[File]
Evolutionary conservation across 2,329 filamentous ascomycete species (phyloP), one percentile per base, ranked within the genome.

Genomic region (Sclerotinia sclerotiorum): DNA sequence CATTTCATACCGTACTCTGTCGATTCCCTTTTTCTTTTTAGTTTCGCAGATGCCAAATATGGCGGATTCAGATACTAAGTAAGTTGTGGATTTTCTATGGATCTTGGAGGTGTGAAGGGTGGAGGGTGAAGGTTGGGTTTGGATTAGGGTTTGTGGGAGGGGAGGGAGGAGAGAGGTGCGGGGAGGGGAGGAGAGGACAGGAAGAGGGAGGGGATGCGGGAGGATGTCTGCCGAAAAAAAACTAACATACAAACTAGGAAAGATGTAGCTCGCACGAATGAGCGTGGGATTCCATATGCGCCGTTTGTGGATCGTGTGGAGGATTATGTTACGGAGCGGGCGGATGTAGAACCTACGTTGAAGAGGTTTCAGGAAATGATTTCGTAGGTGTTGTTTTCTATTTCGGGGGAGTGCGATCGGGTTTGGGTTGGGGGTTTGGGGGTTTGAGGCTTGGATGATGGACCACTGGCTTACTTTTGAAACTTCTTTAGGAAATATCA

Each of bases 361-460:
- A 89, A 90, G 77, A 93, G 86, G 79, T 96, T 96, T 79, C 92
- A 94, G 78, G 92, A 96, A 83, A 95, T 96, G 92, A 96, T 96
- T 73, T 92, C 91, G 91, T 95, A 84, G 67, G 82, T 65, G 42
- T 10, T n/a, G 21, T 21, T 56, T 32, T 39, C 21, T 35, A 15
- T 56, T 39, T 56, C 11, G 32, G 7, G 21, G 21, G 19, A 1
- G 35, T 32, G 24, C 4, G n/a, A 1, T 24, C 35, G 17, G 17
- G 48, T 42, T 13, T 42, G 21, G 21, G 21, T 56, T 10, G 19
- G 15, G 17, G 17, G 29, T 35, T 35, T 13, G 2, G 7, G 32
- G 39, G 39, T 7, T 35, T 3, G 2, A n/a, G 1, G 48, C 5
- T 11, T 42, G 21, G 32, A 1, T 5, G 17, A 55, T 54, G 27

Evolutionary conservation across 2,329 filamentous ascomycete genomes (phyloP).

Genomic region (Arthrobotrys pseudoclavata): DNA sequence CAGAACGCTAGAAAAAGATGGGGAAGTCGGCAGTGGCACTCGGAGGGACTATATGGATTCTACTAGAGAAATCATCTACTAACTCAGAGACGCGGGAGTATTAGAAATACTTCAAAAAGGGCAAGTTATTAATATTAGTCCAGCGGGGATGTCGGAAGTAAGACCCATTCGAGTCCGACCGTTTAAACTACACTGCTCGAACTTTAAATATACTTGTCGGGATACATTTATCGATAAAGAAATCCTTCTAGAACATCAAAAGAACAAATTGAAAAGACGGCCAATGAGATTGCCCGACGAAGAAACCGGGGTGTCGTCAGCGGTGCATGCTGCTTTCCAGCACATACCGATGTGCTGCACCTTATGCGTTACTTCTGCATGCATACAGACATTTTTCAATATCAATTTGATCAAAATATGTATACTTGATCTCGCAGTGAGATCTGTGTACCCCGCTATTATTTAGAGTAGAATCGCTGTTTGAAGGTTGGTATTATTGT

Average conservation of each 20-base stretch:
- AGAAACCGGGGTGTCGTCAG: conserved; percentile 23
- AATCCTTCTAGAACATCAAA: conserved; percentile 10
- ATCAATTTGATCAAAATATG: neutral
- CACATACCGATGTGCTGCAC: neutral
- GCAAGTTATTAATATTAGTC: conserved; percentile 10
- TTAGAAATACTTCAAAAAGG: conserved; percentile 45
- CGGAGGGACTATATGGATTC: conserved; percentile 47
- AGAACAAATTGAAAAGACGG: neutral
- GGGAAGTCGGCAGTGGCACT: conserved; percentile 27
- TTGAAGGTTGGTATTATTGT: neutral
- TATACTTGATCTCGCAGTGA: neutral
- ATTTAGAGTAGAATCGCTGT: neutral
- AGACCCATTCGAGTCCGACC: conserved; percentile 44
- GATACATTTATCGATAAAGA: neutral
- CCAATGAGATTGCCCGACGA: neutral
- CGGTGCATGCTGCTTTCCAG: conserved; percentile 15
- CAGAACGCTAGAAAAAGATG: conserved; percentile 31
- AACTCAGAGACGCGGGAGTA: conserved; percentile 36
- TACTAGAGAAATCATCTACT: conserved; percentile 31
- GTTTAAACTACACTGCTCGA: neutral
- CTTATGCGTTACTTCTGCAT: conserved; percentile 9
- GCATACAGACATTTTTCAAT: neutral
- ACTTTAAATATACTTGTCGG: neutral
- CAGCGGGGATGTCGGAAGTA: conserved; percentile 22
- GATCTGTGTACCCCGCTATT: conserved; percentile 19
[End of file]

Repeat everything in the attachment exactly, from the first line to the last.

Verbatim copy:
Evolutionary conservation across 2,329 filamentous ascomycete species (phyloP), one percentile per base, ranked within the genome.

Genomic region (Sclerotinia sclerotiorum): DNA sequence CATTTCATACCGTACTCTGTCGATTCCCTTTTTCTTTTTAGTTTCGCAGATGCCAAATATGGCGGATTCAGATACTAAGTAAGTTGTGGATTTTCTATGGATCTTGGAGGTGTGAAGGGTGGAGGGTGAAGGTTGGGTTTGGATTAGGGTTTGTGGGAGGGGAGGGAGGAGAGAGGTGCGGGGAGGGGAGGAGAGGACAGGAAGAGGGAGGGGATGCGGGAGGATGTCTGCCGAAAAAAAACTAACATACAAACTAGGAAAGATGTAGCTCGCACGAATGAGCGTGGGATTCCATATGCGCCGTTTGTGGATCGTGTGGAGGATTATGTTACGGAGCGGGCGGATGTAGAACCTACGTTGAAGAGGTTTCAGGAAATGATTTCGTAGGTGTTGTTTTCTATTTCGGGGGAGTGCGATCGGGTTTGGGTTGGGGGTTTGGGGGTTTGAGGCTTGGATGATGGACCACTGGCTTACTTTTGAAACTTCTTTAGGAAATATCA

Each of bases 361-460:
- A 89, A 90, G 77, A 93, G 86, G 79, T 96, T 96, T 79, C 92
- A 94, G 78, G 92, A 96, A 83, A 95, T 96, G 92, A 96, T 96
- T 73, T 92, C 91, G 91, T 95, A 84, G 67, G 82, T 65, G 42
- T 10, T n/a, G 21, T 21, T 56, T 32, T 39, C 21, T 35, A 15
- T 56, T 39, T 56, C 11, G 32, G 7, G 21, G 21, G 19, A 1
- G 35, T 32, G 24, C 4, G n/a, A 1, T 24, C 35, G 17, G 17
- G 48, T 42, T 13, T 42, G 21, G 21, G 21, T 56, T 10, G 19
- G 15, G 17, G 17, G 29, T 35, T 35, T 13, G 2, G 7, G 32
- G 39, G 39, T 7, T 35, T 3, G 2, A n/a, G 1, G 48, C 5
- T 11, T 42, G 21, G 32, A 1, T 5, G 17, A 55, T 54, G 27

Evolutionary conservation across 2,329 filamentous ascomycete genomes (phyloP).

Genomic region (Arthrobotrys pseudoclavata): DNA sequence CAGAACGCTAGAAAAAGATGGGGAAGTCGGCAGTGGCACTCGGAGGGACTATATGGATTCTACTAGAGAAATCATCTACTAACTCAGAGACGCGGGAGTATTAGAAATACTTCAAAAAGGGCAAGTTATTAATATTAGTCCAGCGGGGATGTCGGAAGTAAGACCCATTCGAGTCCGACCGTTTAAACTACACTGCTCGAACTTTAAATATACTTGTCGGGATACATTTATCGATAAAGAAATCCTTCTAGAACATCAAAAGAACAAATTGAAAAGACGGCCAATGAGATTGCCCGACGAAGAAACCGGGGTGTCGTCAGCGGTGCATGCTGCTTTCCAGCACATACCGATGTGCTGCACCTTATGCGTTACTTCTGCATGCATACAGACATTTTTCAATATCAATTTGATCAAAATATGTATACTTGATCTCGCAGTGAGATCTGTGTACCCCGCTATTATTTAGAGTAGAATCGCTGTTTGAAGGTTGGTATTATTGT

Average conservation of each 20-base stretch:
- AGAAACCGGGGTGTCGTCAG: conserved; percentile 23
- AATCCTTCTAGAACATCAAA: conserved; percentile 10
- ATCAATTTGATCAAAATATG: neutral
- CACATACCGATGTGCTGCAC: neutral
- GCAAGTTATTAATATTAGTC: conserved; percentile 10
- TTAGAAATACTTCAAAAAGG: conserved; percentile 45
- CGGAGGGACTATATGGATTC: conserved; percentile 47
- AGAACAAATTGAAAAGACGG: neutral
- GGGAAGTCGGCAGTGGCACT: conserved; percentile 27
- TTGAAGGTTGGTATTATTGT: neutral
- TATACTTGATCTCGCAGTGA: neutral
- ATTTAGAGTAGAATCGCTGT: neutral
- AGACCCATTCGAGTCCGACC: conserved; percentile 44
- GATACATTTATCGATAAAGA: neutral
- CCAATGAGATTGCCCGACGA: neutral
- CGGTGCATGCTGCTTTCCAG: conserved; percentile 15
- CAGAACGCTAGAAAAAGATG: conserved; percentile 31
- AACTCAGAGACGCGGGAGTA: conserved; percentile 36
- TACTAGAGAAATCATCTACT: conserved; percentile 31
- GTTTAAACTACACTGCTCGA: neutral
- CTTATGCGTTACTTCTGCAT: conserved; percentile 9
- GCATACAGACATTTTTCAAT: neutral
- ACTTTAAATATACTTGTCGG: neutral
- CAGCGGGGATGTCGGAAGTA: conserved; percentile 22
- GATCTGTGTACCCCGCTATT: conserved; percentile 19